Sliplining Under San Francisco’s Hectic Embarcadero Area

March 2014, Vol. 69 No. 3

Due to the obstructions in place during the construction of the original force main, there are multiple double offsets throughout the line, ranging from 5 to 20 degrees. At a few locations, the bends are within five feet of each other, creating double offset joints which further complicated the sliplining process.

The site itself posed numerous restrictions. The Embarcadero is a major thoroughfare with vehicle traffic counts exceeding 40,000 per day, and with many shops and businesses along the bay, pedestrian traffic is non-stop throughout the day and only reduces during the early dark hours of the morning. The city of San Francisco required construction activities to be performed between the hours of 8 p.m. and 5 a.m. when lanes were permitted to be reduced from three to a single lane with all three traffic lanes reopened to traffic after 5 a.m. A 24-hour shutdown to slipline the pipe could only occur during the weekend period when the vehicular and pedestrian traffic were slightly more manageable.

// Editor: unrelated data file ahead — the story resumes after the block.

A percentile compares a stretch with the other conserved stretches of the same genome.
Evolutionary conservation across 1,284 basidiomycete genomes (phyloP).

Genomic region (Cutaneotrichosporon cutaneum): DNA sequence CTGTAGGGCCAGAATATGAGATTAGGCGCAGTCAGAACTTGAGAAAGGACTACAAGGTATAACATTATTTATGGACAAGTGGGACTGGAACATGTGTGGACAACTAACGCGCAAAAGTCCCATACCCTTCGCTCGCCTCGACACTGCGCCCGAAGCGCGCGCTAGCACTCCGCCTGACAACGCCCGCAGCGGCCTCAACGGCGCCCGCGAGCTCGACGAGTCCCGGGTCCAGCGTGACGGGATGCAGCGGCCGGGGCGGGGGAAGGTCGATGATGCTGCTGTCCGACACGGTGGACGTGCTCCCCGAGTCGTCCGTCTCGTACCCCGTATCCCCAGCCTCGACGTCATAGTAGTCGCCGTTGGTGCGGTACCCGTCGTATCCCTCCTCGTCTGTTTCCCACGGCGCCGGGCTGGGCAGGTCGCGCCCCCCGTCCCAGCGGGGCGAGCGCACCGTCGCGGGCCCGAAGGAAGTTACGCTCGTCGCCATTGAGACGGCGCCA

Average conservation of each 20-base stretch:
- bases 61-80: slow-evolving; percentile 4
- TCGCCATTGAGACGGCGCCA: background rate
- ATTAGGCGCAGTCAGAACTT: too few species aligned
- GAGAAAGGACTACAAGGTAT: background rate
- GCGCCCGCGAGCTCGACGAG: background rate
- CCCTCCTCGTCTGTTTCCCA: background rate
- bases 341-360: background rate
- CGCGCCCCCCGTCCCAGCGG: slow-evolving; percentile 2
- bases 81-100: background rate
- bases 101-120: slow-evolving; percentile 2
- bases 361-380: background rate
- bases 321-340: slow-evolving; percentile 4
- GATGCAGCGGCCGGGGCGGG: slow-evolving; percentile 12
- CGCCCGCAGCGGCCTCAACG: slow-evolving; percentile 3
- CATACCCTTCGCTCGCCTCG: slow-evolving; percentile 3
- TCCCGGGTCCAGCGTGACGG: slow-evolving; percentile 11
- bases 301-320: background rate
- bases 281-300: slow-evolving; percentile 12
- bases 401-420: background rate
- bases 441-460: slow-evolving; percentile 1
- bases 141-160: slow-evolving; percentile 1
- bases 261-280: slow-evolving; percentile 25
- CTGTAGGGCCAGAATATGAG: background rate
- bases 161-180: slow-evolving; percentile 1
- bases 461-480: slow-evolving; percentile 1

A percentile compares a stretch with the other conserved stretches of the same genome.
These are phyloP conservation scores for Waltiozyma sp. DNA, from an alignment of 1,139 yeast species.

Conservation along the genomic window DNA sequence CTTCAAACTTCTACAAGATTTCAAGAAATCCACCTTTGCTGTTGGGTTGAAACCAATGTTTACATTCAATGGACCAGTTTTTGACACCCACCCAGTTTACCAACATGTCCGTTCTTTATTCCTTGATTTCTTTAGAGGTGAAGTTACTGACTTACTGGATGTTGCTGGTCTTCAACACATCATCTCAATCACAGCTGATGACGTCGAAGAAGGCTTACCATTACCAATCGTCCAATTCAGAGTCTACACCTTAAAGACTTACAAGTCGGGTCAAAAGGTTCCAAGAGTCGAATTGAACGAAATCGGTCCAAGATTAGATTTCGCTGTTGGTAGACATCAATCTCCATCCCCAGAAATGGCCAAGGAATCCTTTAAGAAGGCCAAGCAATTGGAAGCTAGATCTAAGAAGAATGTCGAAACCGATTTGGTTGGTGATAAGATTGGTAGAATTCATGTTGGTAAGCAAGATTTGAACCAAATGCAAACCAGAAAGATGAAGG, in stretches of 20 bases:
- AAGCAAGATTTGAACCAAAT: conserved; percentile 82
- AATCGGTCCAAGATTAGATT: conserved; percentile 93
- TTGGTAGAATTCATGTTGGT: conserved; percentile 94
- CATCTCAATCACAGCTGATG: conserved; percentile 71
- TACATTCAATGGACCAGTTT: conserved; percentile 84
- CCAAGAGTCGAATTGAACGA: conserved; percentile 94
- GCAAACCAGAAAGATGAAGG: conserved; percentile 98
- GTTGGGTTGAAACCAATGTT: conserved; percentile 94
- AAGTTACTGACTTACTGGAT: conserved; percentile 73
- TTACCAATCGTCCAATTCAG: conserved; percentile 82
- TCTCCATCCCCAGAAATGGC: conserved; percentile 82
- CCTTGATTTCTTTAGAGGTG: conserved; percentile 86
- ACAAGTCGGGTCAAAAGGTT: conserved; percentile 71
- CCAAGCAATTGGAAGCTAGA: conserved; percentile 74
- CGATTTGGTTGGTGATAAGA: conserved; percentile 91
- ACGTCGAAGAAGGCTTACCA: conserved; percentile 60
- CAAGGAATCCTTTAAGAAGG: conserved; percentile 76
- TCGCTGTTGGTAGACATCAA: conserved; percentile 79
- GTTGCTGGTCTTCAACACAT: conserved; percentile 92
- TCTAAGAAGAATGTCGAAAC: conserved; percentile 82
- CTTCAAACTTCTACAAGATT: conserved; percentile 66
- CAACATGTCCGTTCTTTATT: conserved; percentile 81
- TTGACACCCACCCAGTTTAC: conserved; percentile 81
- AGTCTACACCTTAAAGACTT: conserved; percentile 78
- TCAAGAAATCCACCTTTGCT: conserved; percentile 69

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During construction, there also were a number of street closures for special events, including San Francisco Giants major league baseball play-off games, followed by Word Series games and parades. Additionally, a number of local fun-runs and similar events impacted the progression of the work. Each of these special events required suspension of construction activities which delayed completion.

Subsurface conditions

Subsurface soil conditions and historical and environmental issues also affected the project. The predominately soft marine soils contained fill material, much of it debris from the 1906 San Francisco earthquake.

The consistency of the soils required full solid shoring for any excavations. Due to the proximity to the San Francisco Bay, dewatering of the excavations was not feasible because of the influx of bay water and the influence of bay tides. The shoring had to include watertight interlocking capability and a seal slab. Longer sheets were required to create a seal in the bay mud, 50-feet below ground surface in an effort to minimize dewatering.

The existing fill material around the pipe is comprised of building and ship debris used to expand the Bay shoreline more than 100 years ago after the 1906 earthquake. As a result, Shimmick was required to retain the services of a historical archeological consultant in the event debris of historical significance was encountered.